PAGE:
• edited 5 November 2014 at 2:08PM
    isayoldchapisayoldchap Forumite
    1.3K Posts
    edited 5 November 2014 at 2:08PM
    We switched last October 2013 through M&S (good price)who use Southern Electric
    The end and start bills were fine as we paid our final bill with Eon

    However on the Southern Electric website through my account,their system in June 2014 would not accept our new bank TSB.So we spoke to them thinking they would sort it out.They did but it took around a month and I had to chase them up for a direct debit credit.The whole problem it appears is their data systems were not set up for the new bank on the high street which had been around before we joined.Complaint still ongoing as they decide to not let you know the outcome.Nobody thought about phoning the data control office and sort it.From the first call advisor you speak to you expect some sort of action.


    Then on their bills they advise to keep your direct debit open if you are about to leave them so then they can put a credit back into your account.What they don't tell you is that they will take more money out even if your gas account is in credit and they have your last meter by you,showing that you have used not much they still come in and take the payment.Then our new company First Utility
    also take a payment when you join up so you pay twice.I have asked the CEO office at First Utility to look into why the third party who read the meters take so long to supply the end reads with all this technology around and in anycase they too were given a final read 4/10 by me online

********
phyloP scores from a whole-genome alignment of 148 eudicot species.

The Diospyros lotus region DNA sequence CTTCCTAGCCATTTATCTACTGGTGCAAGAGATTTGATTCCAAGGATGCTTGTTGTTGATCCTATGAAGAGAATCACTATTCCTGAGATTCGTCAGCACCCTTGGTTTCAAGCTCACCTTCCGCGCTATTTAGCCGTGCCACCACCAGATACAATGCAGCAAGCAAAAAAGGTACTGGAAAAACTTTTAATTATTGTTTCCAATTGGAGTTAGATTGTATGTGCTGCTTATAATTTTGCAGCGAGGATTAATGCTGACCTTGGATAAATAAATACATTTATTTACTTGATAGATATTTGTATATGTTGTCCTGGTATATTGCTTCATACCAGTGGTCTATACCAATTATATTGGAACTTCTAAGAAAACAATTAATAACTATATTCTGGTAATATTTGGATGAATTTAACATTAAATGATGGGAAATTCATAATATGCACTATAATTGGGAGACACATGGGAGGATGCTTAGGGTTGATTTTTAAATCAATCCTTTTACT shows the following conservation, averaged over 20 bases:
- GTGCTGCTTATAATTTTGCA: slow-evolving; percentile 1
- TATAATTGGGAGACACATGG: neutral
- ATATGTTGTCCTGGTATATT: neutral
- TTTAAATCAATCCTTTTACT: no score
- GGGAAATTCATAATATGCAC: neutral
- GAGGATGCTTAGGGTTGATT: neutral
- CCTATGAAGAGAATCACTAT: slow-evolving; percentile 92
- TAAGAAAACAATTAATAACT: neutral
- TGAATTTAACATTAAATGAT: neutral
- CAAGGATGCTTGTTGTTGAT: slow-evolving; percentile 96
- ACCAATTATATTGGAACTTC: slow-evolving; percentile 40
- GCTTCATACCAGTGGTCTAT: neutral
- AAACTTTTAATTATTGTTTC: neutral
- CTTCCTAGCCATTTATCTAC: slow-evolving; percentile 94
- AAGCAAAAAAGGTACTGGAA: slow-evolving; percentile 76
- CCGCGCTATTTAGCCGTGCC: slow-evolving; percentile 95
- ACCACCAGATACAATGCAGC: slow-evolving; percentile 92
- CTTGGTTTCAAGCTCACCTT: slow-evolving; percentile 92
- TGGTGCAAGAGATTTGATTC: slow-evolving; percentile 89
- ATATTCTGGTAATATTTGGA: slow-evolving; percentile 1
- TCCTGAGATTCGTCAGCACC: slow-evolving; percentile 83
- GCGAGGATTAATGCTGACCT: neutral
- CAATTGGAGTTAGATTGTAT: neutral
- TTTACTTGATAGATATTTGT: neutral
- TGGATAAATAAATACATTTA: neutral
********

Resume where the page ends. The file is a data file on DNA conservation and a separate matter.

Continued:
So First Utility we joined 4/10 and by 21/10 Southern Electric prepare the bill at last and 117.00 is the credit on account.
    Then via email they say they want to hold this until 10/11
    Eventually they give in and say they will put that back in my bank immediately.Second complaint ongoing

    Easy transfer maybe....returning credit back to the customer maybe a little harder to work on while they maybe earning intrest on your funds.

    To summarise...I joined FU on price and the quick 42.00 paid cashback on Topcashback,as I did not want to pay an extra 300.00 that SE were charging for year two.The FU October fixed online deal was a cracking price but you will get better now

    I may progress complaint after both parties write back.It may take 4-6 weeks for the transfer but it's taken over ten weeks for the refund and Southern Electric wanted to hold on to it until 10/11

    I have had dodgy ,now closed down Solicitors hold onto thousands of my pounds following a house sale and they even had the cheek to ask the Building Society for the money days before the exchange of contracts
  • michaelsmichaels Forumite
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    Hmm - I switched to FirstUtility 2 days ago as they were much cheaper than the MSE best buy EON and offered £50 TCB rather than just £30 available through the MSE switch.

    But now I am wondering if people who switch on the 10th will actually have their switch go through more quickly as they are on the new 17 day standard rather than the old 5 week one?!